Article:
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Urban birding in Kenworthy Wood in Manchester

South Manchester’s Kenworthy Woods is a 55-acre woodland full of urban wildlife and birdwatching. It is situated next to the River Mersey between Chorlton and Northern Moor, just across the river from the ever-popular Chorlton Water Park near Merseybank Estate and while it’s much less crowded than the river and the park, it’s still very much an urban woodland.

These woods are used for everything from den building with forest schools to mountain biking on homemade tracks as wells as dog walking and pony riding. The creepy faces carved into the bark of some of the trees, muddy bike jumps and the homemade stick dens are as a constant reminder that these woodlands are used by so many people in the area, especially during lockdown.

Den in Kenworthy Woods, Manchester

The best time to visit Kenworthy Woods for birding is in the morning before it gets busier as the wildlife tends to keep a low profile then. I’ve lived next to the woods for six years and these are all the bird species I’ve seen during that time.

Female blackcap, Kenworthy Woods, Manchester

The springtime is when the woods really come to life as the summer migrants like the blackcaps and chiffchaffs come to breed. I’ve seen several blackcap couples as they’re so vocal when you pass their nests. There are a few chiffchaffs but they tend to hang out in the tops of the trees.

Wren, Kenworthy Woods, Manchester

Another loud visitor, albeit one that lives here all year around is the wren. They live close to the ground and you can see and hear them all over the woods.

Robin, Kenworthy Woods, Manchester

The robin can also be found as they’re an ubiquitous part of woodlands all over the UK. They’re as confiding here as everywhere else and you’ll certainly get a good photograph.

Read more: 5 fascinating facts about the European robin

Dunnock, Kenworthy Woods, Chorlton

The dunnock and the house sparrow also make their homes here.

Baby blue tit, Kenworthy Woods, Manchester

There are a good amount of tit species, with blue tits and great tits flitting through the trees.

Juvenile long-tailed tit, Kenworthy Woods, Chorlton

Long-tailed tits are another tit that live and breed here, just look for their long tails as they hop around in their flocks.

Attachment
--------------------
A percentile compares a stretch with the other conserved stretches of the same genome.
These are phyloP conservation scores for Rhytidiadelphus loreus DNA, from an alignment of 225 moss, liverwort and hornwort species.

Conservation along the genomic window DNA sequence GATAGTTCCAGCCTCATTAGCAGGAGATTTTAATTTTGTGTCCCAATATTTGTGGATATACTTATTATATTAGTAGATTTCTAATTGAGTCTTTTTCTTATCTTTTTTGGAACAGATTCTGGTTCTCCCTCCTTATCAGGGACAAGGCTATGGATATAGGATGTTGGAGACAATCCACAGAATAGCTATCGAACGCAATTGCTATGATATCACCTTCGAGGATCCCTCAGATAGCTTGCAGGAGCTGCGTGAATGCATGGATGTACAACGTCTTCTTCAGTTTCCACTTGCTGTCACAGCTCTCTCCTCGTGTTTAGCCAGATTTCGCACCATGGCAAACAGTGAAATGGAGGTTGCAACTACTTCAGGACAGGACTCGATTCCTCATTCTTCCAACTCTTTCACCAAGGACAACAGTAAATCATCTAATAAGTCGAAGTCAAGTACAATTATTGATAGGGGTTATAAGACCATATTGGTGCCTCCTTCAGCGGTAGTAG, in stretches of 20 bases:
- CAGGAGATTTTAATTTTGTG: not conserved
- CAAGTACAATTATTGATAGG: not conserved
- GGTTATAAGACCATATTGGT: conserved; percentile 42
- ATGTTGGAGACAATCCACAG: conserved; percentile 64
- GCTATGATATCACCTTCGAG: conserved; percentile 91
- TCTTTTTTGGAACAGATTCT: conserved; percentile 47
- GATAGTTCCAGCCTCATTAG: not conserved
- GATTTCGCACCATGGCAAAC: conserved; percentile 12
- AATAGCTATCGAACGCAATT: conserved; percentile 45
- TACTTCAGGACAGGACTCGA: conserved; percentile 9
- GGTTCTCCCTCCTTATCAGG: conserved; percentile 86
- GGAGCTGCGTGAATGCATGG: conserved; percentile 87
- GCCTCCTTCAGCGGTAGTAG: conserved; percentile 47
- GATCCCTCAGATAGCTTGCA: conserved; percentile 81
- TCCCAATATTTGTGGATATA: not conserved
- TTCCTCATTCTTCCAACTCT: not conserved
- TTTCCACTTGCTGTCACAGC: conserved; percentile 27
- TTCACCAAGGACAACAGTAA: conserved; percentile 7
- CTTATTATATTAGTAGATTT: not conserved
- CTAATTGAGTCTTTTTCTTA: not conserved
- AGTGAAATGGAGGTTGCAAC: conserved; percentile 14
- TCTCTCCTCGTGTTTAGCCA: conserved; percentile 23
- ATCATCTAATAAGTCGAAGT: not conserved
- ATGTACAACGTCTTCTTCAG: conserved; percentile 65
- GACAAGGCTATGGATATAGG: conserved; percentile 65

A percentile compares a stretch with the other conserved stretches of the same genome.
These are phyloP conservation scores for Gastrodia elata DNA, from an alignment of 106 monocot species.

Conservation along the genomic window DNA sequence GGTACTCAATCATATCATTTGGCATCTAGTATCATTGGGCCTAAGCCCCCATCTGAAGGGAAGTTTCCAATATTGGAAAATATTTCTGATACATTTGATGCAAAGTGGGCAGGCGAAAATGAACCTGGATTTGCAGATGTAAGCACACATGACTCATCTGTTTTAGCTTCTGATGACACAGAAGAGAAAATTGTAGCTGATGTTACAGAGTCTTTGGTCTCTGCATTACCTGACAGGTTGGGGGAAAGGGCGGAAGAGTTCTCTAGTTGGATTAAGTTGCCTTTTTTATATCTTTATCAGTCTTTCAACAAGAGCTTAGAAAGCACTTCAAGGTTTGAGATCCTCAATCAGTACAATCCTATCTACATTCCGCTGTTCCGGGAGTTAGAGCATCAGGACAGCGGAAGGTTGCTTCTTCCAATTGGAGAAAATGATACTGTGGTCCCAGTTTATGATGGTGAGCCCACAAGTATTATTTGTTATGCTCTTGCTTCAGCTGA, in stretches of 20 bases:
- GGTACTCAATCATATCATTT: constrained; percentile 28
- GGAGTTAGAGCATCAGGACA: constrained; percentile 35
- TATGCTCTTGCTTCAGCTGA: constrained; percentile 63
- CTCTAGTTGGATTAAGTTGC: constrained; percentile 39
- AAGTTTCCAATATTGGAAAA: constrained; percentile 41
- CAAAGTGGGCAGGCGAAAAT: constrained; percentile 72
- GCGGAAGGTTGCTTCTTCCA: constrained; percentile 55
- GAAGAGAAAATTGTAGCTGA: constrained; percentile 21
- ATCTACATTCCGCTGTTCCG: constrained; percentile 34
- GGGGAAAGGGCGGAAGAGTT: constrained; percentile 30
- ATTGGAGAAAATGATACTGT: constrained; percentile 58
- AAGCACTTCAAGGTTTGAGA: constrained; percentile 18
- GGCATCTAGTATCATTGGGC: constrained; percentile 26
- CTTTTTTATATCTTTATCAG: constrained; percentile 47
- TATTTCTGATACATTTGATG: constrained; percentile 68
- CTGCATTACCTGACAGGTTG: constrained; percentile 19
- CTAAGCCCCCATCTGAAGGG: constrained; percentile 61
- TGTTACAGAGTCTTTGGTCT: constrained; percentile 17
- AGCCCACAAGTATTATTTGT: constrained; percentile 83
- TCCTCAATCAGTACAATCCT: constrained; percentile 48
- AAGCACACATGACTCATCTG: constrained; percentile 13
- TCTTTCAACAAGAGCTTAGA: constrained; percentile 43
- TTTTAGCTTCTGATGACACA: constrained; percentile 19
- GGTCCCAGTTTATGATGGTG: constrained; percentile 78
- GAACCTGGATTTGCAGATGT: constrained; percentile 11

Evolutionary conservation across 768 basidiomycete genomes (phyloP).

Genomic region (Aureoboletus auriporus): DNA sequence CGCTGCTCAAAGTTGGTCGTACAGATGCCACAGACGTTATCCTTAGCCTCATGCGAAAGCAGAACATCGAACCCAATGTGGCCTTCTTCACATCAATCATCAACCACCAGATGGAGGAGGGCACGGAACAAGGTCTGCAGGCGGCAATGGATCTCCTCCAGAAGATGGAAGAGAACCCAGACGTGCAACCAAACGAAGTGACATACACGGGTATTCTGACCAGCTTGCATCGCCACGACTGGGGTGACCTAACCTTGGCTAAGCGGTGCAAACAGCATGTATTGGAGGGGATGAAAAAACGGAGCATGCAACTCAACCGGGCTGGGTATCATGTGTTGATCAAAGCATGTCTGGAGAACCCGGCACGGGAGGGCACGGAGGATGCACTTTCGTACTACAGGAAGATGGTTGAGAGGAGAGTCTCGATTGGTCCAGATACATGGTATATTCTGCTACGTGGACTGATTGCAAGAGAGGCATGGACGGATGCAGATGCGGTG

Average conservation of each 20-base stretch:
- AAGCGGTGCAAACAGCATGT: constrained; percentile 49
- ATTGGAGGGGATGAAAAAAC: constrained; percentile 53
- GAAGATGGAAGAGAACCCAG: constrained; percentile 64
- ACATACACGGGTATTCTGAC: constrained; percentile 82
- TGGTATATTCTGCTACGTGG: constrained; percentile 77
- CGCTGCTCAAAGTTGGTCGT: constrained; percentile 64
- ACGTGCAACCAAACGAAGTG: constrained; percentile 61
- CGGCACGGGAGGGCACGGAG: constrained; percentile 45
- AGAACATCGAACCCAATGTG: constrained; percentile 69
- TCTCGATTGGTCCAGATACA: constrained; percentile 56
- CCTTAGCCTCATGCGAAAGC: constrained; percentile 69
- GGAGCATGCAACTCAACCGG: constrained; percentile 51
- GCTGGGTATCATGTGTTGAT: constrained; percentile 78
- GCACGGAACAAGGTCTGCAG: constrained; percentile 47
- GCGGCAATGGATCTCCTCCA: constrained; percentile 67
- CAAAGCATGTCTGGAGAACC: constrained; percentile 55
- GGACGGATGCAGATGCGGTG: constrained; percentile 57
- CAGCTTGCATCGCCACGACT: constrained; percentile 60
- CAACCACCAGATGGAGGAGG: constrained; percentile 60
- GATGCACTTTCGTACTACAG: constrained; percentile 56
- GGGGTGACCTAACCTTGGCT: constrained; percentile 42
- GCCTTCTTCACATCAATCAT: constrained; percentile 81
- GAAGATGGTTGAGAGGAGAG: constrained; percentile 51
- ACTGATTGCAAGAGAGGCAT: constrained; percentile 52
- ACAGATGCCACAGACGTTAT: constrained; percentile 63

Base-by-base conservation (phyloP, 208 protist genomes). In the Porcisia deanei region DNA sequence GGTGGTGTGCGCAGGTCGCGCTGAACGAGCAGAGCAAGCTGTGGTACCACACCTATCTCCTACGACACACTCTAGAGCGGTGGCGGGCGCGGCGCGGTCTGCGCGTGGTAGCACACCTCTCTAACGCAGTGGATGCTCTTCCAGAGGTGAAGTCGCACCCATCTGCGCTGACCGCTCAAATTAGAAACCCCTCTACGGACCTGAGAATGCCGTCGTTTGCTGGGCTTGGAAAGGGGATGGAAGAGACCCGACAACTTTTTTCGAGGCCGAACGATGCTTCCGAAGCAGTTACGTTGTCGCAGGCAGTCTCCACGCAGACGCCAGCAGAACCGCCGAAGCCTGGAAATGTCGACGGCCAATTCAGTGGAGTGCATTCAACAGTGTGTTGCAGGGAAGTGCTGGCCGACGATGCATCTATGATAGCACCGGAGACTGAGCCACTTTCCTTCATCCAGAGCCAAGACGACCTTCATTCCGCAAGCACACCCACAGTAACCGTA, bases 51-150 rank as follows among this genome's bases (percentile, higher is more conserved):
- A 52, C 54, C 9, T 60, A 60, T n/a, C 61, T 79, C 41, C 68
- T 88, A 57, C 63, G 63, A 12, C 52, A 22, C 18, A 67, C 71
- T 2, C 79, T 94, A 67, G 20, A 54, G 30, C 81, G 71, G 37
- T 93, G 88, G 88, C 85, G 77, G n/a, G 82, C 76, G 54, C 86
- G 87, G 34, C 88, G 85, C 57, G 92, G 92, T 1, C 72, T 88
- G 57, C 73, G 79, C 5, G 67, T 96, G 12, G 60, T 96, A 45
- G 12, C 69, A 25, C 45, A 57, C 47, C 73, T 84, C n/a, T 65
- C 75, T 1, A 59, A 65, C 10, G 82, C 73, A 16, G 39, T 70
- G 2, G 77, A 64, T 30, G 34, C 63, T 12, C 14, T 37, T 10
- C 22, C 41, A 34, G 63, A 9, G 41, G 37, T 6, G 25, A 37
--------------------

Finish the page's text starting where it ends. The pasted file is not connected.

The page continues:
Willow tit, Kenworthy Woods, Chorlton

The most exciting tit that you can find here is the rare willow tit, a red-listed bird species in the UK. While they’re here all year round both in the woods and in Sale Water Park, they’re not often seen, hence why my picture is so bad! So when you think that you’ve seen a more common tit, look again to make sure it isn’t one of these beauties!

Treecreeper, Kenworthy Woods, Manchester

On one amazing morning in the woods, I saw a nuthatch, a treecreeper and a great spotted woodpecker all within 30 minutes of standing in the same spot. It was pretty incredible and it just shows what you can see in woodland if you stand in one place and watch for movement in the trees.

Read more: Urban birding on the River Mersey in Manchester

Treecreepers are very small so you need to study the tree bark to find them and woodpeckers spook very easily so you need to be extra quiet to avoid scaring them off.

If you like nuthatches and want to get good photographs then quite a few pairs breed in the nestboxes at Southern Cemetery. Read more: Urban birdwatching at Southern Cemetery in Manchester

Woodpigeon, Kenworthy Woods, Manchester

Common large birds that live in the woods are the woodpigeons, magpies, carrion crows and blackbirds.

Blackbird, Kenworthy Woods, Manchester

Two lesser-seen larger birds, the song thrush and the jay also make their homes here.

Overhead you can can see ducks, Canada geese and buzzards passing by.

Song thrush, Kenworthy Woods, Manchester

It is not just birds here, as if you see a lot of movement in the trees it could well be a squirrel as there are a lot of them in the woods. Rabbits also make their burrows beneath the trees.

Squirrel, Kenworthy Woods, Manchester

Another much less popular animal you can find here is the brown rat, a beautiful and intelligent creature that was introduced in the 18th century. I often see birds like crows eating them so they do provide food for various predators like foxes.

Brown rat, Kenworthy Woods, Manchester

If you can catch a few quiet moments in Kenworthy Woods, you’ll surely be amazed by what you see whether it’s the butterflies, orchids, bird species or the mammals that you can find here. Like many woods, sometimes you get very lucky and sometimes the wildlife likes to hide but the nearby River Mersey and Chorlton Water Park offer even more chances to see birds.

Full list of birds I’ve seen:

  1. Blackbird
  2. Blackcap
  3. Blue tit
  4. Bullfinch
  5. Buzzard
  6. Carrion crow
  7. Goldfinch
  8. Great tit
  9. House sparrow
  10. Jay
  11. Kestrel
  12. Long-tailed tit
  13. Magpie
  14. Mallard duck
  15. Nuthatch
  16. Ring-necked parakeet
  17. Song thrush
  18. Treecreeper
  19. Willow tit
  20. Woodpigeon
  21. Wren

If you’re wildlife watching in your local area with little ones then download my Birdy Bingo card game to see how many points you can score!

Read more: The secret garden (wild)life of Merseybank Estate in Manchester

What birds have you spotted in Kenworthy Woods? Share your sightings in the comments below!

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Urban birding in Kenworthy Wood in Manchester
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